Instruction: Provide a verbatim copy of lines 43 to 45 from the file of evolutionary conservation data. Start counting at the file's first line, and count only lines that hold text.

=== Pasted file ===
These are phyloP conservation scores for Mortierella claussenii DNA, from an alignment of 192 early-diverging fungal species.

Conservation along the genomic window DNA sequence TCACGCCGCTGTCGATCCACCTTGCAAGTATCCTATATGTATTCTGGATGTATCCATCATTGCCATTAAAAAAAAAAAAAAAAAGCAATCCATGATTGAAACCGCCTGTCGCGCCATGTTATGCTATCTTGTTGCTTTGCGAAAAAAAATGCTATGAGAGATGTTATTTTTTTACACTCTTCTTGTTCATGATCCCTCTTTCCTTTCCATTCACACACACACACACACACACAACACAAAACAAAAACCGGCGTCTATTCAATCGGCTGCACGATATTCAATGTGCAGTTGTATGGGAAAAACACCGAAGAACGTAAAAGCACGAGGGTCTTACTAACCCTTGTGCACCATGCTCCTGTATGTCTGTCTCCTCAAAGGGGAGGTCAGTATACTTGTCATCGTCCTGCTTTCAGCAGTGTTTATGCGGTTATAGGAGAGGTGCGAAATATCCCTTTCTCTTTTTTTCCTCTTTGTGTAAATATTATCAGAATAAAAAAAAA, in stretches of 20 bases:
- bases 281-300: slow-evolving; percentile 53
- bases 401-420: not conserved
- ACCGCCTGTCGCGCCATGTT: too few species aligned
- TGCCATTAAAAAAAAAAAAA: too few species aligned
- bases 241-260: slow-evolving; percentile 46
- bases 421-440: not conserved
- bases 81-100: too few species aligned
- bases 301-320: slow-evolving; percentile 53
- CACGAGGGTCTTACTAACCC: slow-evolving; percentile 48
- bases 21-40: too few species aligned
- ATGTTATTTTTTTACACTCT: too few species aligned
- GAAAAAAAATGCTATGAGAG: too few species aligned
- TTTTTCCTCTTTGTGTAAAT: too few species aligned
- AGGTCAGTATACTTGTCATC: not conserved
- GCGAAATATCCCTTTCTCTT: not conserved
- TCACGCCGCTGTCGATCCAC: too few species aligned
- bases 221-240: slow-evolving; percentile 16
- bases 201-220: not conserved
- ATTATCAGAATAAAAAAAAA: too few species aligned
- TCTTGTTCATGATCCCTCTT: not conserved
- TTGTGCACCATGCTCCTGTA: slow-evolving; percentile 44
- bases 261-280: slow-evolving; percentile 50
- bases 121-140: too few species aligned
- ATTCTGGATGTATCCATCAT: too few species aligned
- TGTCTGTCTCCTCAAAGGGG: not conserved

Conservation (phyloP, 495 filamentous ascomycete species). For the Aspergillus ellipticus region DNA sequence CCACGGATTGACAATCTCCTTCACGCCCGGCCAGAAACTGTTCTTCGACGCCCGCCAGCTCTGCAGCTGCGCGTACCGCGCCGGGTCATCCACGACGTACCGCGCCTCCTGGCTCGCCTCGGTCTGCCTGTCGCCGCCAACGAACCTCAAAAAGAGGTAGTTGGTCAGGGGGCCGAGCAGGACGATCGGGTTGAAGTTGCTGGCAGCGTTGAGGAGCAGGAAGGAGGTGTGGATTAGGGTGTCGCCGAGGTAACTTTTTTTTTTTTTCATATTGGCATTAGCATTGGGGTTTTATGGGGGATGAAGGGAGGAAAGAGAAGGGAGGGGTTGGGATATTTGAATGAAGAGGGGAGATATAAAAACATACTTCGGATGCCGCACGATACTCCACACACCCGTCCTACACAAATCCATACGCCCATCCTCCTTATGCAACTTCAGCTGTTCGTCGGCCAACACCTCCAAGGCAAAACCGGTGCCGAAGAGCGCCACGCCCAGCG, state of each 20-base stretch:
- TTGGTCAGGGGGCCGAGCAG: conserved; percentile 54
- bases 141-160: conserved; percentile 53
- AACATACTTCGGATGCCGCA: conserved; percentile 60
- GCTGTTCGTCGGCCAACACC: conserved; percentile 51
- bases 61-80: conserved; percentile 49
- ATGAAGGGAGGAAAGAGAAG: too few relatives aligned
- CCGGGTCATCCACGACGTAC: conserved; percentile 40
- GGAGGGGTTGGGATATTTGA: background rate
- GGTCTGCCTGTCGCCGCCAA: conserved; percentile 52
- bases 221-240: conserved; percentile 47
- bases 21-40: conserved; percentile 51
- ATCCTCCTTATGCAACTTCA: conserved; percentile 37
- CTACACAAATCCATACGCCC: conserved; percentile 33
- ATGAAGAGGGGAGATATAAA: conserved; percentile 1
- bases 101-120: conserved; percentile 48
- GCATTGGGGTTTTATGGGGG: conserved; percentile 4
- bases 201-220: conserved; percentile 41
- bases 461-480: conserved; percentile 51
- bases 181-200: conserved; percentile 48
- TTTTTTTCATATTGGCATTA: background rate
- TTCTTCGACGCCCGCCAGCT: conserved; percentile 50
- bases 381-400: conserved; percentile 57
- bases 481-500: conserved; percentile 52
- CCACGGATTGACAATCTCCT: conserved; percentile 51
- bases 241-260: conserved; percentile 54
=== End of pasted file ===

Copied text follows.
- bases 101-120: conserved; percentile 48
- GCATTGGGGTTTTATGGGGG: conserved; percentile 4
- bases 201-220: conserved; percentile 41